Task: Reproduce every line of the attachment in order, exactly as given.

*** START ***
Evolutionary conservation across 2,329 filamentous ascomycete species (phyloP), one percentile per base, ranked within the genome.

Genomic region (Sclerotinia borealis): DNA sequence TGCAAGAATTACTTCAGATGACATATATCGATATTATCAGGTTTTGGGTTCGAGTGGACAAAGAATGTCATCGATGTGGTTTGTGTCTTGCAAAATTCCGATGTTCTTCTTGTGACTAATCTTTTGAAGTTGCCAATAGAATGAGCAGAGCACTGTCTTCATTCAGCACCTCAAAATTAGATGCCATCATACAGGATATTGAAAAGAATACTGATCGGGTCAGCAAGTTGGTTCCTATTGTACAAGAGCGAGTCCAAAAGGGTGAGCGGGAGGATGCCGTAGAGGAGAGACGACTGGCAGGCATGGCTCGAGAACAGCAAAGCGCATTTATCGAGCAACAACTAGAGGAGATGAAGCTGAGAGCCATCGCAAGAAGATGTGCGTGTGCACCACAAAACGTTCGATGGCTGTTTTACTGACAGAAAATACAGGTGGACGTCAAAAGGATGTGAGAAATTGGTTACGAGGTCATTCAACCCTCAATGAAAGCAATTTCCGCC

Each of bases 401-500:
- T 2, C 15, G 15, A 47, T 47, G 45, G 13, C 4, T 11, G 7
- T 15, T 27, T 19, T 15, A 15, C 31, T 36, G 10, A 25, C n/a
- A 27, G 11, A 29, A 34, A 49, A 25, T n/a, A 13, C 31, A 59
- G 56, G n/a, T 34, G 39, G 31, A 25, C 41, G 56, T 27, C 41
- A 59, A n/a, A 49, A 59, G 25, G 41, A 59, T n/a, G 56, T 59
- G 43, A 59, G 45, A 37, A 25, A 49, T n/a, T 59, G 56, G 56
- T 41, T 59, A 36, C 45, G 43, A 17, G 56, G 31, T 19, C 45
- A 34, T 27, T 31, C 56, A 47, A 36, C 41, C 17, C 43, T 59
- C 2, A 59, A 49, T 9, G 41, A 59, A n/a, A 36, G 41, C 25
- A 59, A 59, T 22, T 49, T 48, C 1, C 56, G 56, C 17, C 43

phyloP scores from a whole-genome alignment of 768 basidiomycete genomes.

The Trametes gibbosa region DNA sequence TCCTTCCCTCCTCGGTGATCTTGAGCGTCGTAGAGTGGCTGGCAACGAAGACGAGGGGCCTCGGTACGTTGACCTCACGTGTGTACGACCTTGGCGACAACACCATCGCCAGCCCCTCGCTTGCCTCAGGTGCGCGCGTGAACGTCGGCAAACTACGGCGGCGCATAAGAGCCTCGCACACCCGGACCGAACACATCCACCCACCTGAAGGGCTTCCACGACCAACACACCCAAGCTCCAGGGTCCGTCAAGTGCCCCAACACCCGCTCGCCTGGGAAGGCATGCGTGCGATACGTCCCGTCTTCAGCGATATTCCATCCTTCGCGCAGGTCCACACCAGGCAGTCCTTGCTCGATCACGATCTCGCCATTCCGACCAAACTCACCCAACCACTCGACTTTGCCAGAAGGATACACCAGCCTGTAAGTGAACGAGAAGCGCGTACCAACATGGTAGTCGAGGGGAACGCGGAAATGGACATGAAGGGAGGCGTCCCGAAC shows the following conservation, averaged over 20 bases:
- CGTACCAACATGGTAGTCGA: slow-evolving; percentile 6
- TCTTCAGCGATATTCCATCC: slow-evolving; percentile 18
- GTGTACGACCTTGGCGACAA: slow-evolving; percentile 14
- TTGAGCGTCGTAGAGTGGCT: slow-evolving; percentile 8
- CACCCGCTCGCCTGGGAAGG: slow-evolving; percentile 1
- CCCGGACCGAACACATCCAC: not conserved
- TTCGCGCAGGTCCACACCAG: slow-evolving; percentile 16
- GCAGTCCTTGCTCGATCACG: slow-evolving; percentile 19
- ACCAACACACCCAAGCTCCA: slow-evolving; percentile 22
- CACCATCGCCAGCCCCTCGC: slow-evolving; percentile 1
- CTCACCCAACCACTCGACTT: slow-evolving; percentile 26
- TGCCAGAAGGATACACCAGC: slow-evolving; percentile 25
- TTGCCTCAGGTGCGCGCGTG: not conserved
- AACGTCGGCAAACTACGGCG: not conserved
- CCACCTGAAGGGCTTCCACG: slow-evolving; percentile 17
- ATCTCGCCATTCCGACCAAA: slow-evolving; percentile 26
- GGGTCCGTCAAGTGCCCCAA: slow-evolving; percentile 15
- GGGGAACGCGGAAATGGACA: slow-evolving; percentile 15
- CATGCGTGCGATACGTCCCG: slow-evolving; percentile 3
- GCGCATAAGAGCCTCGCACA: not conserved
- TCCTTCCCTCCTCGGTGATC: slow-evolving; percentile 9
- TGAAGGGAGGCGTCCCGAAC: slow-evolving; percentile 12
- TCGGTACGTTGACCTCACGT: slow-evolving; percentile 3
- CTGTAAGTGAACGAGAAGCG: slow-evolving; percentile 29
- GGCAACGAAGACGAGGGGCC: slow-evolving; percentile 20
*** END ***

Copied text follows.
Evolutionary conservation across 2,329 filamentous ascomycete species (phyloP), one percentile per base, ranked within the genome.

Genomic region (Sclerotinia borealis): DNA sequence TGCAAGAATTACTTCAGATGACATATATCGATATTATCAGGTTTTGGGTTCGAGTGGACAAAGAATGTCATCGATGTGGTTTGTGTCTTGCAAAATTCCGATGTTCTTCTTGTGACTAATCTTTTGAAGTTGCCAATAGAATGAGCAGAGCACTGTCTTCATTCAGCACCTCAAAATTAGATGCCATCATACAGGATATTGAAAAGAATACTGATCGGGTCAGCAAGTTGGTTCCTATTGTACAAGAGCGAGTCCAAAAGGGTGAGCGGGAGGATGCCGTAGAGGAGAGACGACTGGCAGGCATGGCTCGAGAACAGCAAAGCGCATTTATCGAGCAACAACTAGAGGAGATGAAGCTGAGAGCCATCGCAAGAAGATGTGCGTGTGCACCACAAAACGTTCGATGGCTGTTTTACTGACAGAAAATACAGGTGGACGTCAAAAGGATGTGAGAAATTGGTTACGAGGTCATTCAACCCTCAATGAAAGCAATTTCCGCC

Each of bases 401-500:
- T 2, C 15, G 15, A 47, T 47, G 45, G 13, C 4, T 11, G 7
- T 15, T 27, T 19, T 15, A 15, C 31, T 36, G 10, A 25, C n/a
- A 27, G 11, A 29, A 34, A 49, A 25, T n/a, A 13, C 31, A 59
- G 56, G n/a, T 34, G 39, G 31, A 25, C 41, G 56, T 27, C 41
- A 59, A n/a, A 49, A 59, G 25, G 41, A 59, T n/a, G 56, T 59
- G 43, A 59, G 45, A 37, A 25, A 49, T n/a, T 59, G 56, G 56
- T 41, T 59, A 36, C 45, G 43, A 17, G 56, G 31, T 19, C 45
- A 34, T 27, T 31, C 56, A 47, A 36, C 41, C 17, C 43, T 59
- C 2, A 59, A 49, T 9, G 41, A 59, A n/a, A 36, G 41, C 25
- A 59, A 59, T 22, T 49, T 48, C 1, C 56, G 56, C 17, C 43

phyloP scores from a whole-genome alignment of 768 basidiomycete genomes.

The Trametes gibbosa region DNA sequence TCCTTCCCTCCTCGGTGATCTTGAGCGTCGTAGAGTGGCTGGCAACGAAGACGAGGGGCCTCGGTACGTTGACCTCACGTGTGTACGACCTTGGCGACAACACCATCGCCAGCCCCTCGCTTGCCTCAGGTGCGCGCGTGAACGTCGGCAAACTACGGCGGCGCATAAGAGCCTCGCACACCCGGACCGAACACATCCACCCACCTGAAGGGCTTCCACGACCAACACACCCAAGCTCCAGGGTCCGTCAAGTGCCCCAACACCCGCTCGCCTGGGAAGGCATGCGTGCGATACGTCCCGTCTTCAGCGATATTCCATCCTTCGCGCAGGTCCACACCAGGCAGTCCTTGCTCGATCACGATCTCGCCATTCCGACCAAACTCACCCAACCACTCGACTTTGCCAGAAGGATACACCAGCCTGTAAGTGAACGAGAAGCGCGTACCAACATGGTAGTCGAGGGGAACGCGGAAATGGACATGAAGGGAGGCGTCCCGAAC shows the following conservation, averaged over 20 bases:
- CGTACCAACATGGTAGTCGA: slow-evolving; percentile 6
- TCTTCAGCGATATTCCATCC: slow-evolving; percentile 18
- GTGTACGACCTTGGCGACAA: slow-evolving; percentile 14
- TTGAGCGTCGTAGAGTGGCT: slow-evolving; percentile 8
- CACCCGCTCGCCTGGGAAGG: slow-evolving; percentile 1
- CCCGGACCGAACACATCCAC: not conserved
- TTCGCGCAGGTCCACACCAG: slow-evolving; percentile 16
- GCAGTCCTTGCTCGATCACG: slow-evolving; percentile 19
- ACCAACACACCCAAGCTCCA: slow-evolving; percentile 22
- CACCATCGCCAGCCCCTCGC: slow-evolving; percentile 1
- CTCACCCAACCACTCGACTT: slow-evolving; percentile 26
- TGCCAGAAGGATACACCAGC: slow-evolving; percentile 25
- TTGCCTCAGGTGCGCGCGTG: not conserved
- AACGTCGGCAAACTACGGCG: not conserved
- CCACCTGAAGGGCTTCCACG: slow-evolving; percentile 17
- ATCTCGCCATTCCGACCAAA: slow-evolving; percentile 26
- GGGTCCGTCAAGTGCCCCAA: slow-evolving; percentile 15
- GGGGAACGCGGAAATGGACA: slow-evolving; percentile 15
- CATGCGTGCGATACGTCCCG: slow-evolving; percentile 3
- GCGCATAAGAGCCTCGCACA: not conserved
- TCCTTCCCTCCTCGGTGATC: slow-evolving; percentile 9
- TGAAGGGAGGCGTCCCGAAC: slow-evolving; percentile 12
- TCGGTACGTTGACCTCACGT: slow-evolving; percentile 3
- CTGTAAGTGAACGAGAAGCG: slow-evolving; percentile 29
- GGCAACGAAGACGAGGGGCC: slow-evolving; percentile 20